Patrick Kennedy Admits, ‘I Need Help’

People
May 5, 2006
by Marc B. Zawel and Maria Lehner

A day after crashing his car into a security barrier near the Capitol, Rep. Patrick Kennedy announced that he is entering rehab for addiction to prescription pain medication.

“I know I need help,” the Rhode Island Democrat said in a brief statement he delivered at a press conference on Friday.

Kennedy, the son of Massachusetts Sen. Ted Kennedy, is heading to the Mayo Clinic in Rochester, Minn., for treatment. This is not his first time seeking help with addiction. Last Christmas, Kennedy returned to Washington, D.C., after a stay at the Mayo Clinic feeling focused and in good shape, he said. But, he added Friday: “As in every recovery, each day has its ups and downs.”

Yesterday was definitely a low. Capitol police witnessed Kennedy’s car accident and cited him for failure to keep a proper lane, unreasonable speed and failure to give full time and attention to the operation of a vehicle.

A police report said Kennedy’s “eyes were red and watery, speech was slightly slurred, and upon exiting his vehicle, his balance was unsure.”

Kennedy later issued a statement saying he’d taken a sleeping pill and another drug that can cause drowsiness and had told officers he was “headed to the Capitol to make a vote” at the time of the accident, which was about 2:47 a.m.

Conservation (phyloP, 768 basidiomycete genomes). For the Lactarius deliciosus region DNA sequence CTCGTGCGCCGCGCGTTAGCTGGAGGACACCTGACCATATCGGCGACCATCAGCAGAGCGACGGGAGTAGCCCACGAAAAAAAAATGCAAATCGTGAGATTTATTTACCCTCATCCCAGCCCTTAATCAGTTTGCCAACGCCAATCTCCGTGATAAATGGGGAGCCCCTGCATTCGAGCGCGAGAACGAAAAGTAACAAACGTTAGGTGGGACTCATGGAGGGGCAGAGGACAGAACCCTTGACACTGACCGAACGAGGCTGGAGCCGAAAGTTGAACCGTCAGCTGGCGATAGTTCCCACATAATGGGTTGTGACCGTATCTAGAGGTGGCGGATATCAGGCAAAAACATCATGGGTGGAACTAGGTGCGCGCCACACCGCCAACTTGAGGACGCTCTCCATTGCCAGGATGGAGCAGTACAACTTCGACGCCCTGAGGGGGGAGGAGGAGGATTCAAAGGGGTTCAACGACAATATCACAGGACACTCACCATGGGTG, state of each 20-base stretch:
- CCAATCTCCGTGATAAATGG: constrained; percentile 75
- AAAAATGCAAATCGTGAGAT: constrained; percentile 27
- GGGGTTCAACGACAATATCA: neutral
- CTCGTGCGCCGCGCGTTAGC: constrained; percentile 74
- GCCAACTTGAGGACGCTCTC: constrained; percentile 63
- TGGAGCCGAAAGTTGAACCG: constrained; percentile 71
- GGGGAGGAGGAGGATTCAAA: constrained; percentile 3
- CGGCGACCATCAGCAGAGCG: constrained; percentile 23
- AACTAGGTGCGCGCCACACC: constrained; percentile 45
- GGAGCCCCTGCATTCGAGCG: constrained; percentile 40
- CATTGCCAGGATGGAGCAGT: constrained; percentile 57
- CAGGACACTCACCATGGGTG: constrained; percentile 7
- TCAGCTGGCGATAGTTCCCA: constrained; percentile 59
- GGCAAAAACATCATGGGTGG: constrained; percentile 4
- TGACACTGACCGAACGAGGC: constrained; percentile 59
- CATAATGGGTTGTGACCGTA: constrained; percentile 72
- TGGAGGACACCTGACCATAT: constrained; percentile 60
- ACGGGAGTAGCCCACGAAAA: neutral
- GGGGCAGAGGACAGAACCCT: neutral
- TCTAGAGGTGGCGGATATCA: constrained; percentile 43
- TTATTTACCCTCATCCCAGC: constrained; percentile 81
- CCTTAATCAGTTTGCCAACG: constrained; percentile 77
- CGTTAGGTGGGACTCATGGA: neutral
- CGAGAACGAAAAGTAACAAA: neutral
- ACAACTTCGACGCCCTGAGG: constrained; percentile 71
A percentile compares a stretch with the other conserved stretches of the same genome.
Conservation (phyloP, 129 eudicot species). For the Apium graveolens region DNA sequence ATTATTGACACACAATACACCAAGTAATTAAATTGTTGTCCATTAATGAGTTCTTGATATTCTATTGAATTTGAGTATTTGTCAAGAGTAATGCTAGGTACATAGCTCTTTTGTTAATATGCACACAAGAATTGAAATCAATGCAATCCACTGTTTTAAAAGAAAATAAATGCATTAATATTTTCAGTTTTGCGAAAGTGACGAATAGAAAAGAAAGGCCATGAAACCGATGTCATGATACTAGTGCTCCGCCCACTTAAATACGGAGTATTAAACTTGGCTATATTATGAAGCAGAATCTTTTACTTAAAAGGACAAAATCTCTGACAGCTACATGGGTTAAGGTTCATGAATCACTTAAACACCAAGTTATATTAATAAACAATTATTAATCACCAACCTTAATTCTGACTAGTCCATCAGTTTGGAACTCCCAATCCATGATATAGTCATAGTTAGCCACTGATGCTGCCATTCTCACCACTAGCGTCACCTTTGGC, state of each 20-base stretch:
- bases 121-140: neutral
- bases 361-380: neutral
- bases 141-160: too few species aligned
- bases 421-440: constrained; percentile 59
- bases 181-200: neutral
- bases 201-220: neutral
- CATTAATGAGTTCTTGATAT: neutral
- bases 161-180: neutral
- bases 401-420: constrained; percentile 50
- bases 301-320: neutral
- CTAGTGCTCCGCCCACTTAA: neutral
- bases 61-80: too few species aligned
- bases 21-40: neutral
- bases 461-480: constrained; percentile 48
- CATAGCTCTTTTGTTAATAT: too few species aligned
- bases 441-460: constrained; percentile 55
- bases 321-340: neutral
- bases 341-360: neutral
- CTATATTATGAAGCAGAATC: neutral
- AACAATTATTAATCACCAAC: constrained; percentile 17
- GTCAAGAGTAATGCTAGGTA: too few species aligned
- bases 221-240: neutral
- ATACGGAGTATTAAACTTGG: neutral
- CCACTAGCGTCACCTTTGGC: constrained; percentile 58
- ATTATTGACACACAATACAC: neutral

The officers who pulled Kennedy over were instructed by an official “above the rank of patrolman” to take him home and no sobriety tests were conducted at the scene, Louis P. Cannon, president of the Washington chapter of the Fraternal Order of Police, told the Associated Press.

Of the incident, Kennedy said Friday: “I simply do not remember getting out of bed.” He said he also did not remember being pulled over, adding, “That’s not how I want to live my life.”

Kennedy called his struggle with addiction a “chronic condition” and said he is “taking full responsibility” for his actions.

Asked if he planned to resign, he shook his head and said, “I need to stay in the fight.”

Soon after the Friday press conference, Ted Kennedy issued a statement reading, in part: “I love Patrick very much and am very proud of him. All of us in the family admire his courage in speaking publicly about very personal issues and fully support his decision to seek treatment.”

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